Research Interests

We study the activity of the intracellular receptors (IRs), including receptors for glucocorticoids (GR), androgens (AR), and thyroid hormone (TR), in signal transduction and transcriptional control. These hormone-receptor complexes bind to specific DNA sequences termed "hormone response elements", which enhance or repress linked promoters. We have defined IR domains for hormone and DNA binding, dimerization, nuclear localization, phosphorylation, interaction with various cellular factors, and transcriptional regulation. IRs functions faithfully when expressed in simpler organisms such as yeast and Drosophila, thus facilitating genetic analyses of their actions and identification of other factors involved in its activities. We are also pursuing 3D structure analyses of various domains of the receptor, and we employ biochemical strategies with purified components for mechanistic analyses. Thus, using genetic, structural, molecular, and biochemical approaches, we use IRs as "biological probes" to define how a single regulatory protein can specify diverse patterns of specific gene expression in different cellular contexts. These reductionist strategies can be applied increasingly to studies of complex physiological and pathological processes. Thus, we are pursuing: (a) a signaling "crosstalk" pathway in developing T-cells in which activation of the T-cell receptor abrogates glucocorticoid-induced apoptosis; (b) dramatic shifts in AR activity and ligand responses during prostate cancer ontogeny and progression; and (c) the consequences of glutamine repeat expansion in AR, leading to motor neuron degeneration in spinal and bulbar muscular atrophy.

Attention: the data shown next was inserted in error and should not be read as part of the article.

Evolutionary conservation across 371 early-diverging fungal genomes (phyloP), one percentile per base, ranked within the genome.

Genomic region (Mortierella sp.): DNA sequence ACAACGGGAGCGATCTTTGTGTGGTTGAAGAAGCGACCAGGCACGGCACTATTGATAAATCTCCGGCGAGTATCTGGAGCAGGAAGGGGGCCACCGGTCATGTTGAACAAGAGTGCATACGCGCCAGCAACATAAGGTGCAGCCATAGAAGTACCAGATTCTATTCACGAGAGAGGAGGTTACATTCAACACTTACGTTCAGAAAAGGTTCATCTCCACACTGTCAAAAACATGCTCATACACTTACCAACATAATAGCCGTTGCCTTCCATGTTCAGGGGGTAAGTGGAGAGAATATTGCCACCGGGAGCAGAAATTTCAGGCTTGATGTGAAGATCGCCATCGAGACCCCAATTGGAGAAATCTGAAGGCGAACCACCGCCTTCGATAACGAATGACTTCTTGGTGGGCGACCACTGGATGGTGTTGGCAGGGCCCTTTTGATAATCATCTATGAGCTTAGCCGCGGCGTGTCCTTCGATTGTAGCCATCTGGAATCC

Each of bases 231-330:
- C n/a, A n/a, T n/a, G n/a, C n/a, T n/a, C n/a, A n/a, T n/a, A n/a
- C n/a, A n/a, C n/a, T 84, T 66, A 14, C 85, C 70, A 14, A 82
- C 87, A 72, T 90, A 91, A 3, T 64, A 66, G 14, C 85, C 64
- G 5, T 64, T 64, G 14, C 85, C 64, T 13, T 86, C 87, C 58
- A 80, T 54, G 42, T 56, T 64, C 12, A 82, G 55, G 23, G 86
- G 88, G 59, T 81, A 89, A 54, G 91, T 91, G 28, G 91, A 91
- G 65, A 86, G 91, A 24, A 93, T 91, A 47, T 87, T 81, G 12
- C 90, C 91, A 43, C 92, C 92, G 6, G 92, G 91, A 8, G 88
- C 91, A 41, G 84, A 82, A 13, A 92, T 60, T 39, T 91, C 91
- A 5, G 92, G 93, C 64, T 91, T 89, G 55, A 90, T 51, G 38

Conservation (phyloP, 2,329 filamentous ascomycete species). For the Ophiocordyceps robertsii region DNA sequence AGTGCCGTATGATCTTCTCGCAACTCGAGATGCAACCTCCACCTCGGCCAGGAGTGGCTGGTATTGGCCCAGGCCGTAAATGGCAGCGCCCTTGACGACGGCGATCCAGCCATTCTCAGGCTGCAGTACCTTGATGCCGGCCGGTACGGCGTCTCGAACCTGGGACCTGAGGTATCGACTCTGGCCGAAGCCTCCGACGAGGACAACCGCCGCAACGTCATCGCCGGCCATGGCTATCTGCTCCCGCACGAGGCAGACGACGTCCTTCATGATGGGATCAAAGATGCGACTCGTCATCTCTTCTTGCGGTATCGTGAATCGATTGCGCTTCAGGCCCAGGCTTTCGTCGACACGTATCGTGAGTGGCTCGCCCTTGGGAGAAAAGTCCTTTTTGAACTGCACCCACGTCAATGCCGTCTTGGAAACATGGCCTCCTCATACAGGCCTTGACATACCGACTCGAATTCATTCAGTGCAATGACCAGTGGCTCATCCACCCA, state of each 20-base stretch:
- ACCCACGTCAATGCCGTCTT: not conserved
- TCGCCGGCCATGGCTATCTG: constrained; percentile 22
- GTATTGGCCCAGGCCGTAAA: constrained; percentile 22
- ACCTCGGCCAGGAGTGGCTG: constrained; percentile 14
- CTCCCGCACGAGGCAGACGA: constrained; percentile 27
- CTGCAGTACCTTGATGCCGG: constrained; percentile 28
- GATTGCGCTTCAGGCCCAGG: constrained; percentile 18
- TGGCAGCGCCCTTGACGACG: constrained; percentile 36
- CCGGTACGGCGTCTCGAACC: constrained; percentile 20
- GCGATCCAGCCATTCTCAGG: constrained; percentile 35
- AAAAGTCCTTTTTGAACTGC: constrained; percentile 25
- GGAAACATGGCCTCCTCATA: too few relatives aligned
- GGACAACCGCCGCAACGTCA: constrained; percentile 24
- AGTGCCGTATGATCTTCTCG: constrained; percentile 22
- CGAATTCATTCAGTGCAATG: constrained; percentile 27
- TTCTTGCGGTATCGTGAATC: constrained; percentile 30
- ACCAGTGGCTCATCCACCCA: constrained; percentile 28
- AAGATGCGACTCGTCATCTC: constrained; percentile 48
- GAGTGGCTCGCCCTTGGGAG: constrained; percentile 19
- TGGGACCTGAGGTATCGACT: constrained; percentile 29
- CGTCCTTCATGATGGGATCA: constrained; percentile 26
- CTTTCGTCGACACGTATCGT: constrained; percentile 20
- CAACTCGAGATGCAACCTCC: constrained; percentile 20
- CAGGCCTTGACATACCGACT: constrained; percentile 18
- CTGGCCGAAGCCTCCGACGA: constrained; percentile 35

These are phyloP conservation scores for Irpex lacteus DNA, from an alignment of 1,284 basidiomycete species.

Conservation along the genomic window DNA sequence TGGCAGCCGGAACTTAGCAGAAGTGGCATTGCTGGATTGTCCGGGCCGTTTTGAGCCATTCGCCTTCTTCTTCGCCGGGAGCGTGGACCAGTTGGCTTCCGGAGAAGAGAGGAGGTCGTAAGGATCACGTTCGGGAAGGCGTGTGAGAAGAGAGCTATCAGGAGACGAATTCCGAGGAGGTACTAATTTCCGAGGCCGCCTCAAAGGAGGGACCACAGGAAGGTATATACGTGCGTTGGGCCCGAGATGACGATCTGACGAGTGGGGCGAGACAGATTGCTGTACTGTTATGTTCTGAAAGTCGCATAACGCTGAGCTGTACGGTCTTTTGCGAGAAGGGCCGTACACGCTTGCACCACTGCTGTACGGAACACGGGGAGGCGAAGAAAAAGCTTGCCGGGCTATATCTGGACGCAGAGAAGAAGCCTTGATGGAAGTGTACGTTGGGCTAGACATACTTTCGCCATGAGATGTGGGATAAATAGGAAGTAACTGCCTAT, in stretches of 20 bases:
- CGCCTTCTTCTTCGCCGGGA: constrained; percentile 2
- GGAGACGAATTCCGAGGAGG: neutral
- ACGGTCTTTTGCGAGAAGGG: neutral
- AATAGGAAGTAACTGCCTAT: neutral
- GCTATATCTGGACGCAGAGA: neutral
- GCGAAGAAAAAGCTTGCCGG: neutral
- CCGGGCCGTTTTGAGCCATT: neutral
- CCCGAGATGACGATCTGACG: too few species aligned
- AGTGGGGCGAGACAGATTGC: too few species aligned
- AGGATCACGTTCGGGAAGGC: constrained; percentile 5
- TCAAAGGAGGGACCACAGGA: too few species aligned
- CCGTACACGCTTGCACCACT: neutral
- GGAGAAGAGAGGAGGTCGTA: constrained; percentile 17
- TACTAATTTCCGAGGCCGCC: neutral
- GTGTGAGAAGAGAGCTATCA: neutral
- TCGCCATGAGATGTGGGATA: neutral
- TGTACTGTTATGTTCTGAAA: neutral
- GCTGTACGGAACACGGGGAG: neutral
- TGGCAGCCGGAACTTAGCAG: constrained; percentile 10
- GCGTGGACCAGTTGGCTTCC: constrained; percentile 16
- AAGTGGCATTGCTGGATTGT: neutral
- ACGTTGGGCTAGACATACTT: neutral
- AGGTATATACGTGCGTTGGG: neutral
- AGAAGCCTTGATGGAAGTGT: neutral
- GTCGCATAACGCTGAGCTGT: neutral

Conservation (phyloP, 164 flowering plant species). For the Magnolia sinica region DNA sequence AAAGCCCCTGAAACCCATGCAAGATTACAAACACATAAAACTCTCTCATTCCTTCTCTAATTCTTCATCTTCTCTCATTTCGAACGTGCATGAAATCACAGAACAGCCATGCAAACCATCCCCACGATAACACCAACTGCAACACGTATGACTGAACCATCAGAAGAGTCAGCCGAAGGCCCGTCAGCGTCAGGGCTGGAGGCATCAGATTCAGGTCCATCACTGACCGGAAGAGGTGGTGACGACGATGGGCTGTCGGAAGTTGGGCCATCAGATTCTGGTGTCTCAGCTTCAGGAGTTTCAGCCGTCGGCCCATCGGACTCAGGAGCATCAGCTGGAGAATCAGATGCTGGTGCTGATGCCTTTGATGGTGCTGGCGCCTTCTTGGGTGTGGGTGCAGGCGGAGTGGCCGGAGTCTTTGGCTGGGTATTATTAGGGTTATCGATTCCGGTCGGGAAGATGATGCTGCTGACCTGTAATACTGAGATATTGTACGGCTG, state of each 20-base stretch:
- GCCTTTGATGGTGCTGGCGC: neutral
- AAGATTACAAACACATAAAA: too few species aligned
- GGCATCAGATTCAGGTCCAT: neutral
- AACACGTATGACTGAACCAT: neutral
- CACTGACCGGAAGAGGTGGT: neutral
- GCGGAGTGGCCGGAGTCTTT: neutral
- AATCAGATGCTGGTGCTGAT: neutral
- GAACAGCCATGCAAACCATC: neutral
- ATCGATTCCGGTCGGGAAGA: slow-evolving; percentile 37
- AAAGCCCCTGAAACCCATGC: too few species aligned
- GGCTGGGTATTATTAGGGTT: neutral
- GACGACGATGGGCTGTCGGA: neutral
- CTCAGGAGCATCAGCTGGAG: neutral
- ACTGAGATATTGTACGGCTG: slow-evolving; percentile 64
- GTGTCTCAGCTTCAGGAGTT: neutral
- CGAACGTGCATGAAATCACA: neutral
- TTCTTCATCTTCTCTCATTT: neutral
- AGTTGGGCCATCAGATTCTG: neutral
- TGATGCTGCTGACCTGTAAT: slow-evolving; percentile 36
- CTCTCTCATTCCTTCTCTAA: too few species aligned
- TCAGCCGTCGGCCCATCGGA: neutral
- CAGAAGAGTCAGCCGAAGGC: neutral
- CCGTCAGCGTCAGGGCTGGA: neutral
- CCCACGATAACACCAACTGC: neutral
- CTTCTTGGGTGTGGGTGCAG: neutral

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Primary Section

Section 22: Cellular and Developmental Biology

Secondary Section

Section 21: Biochemistry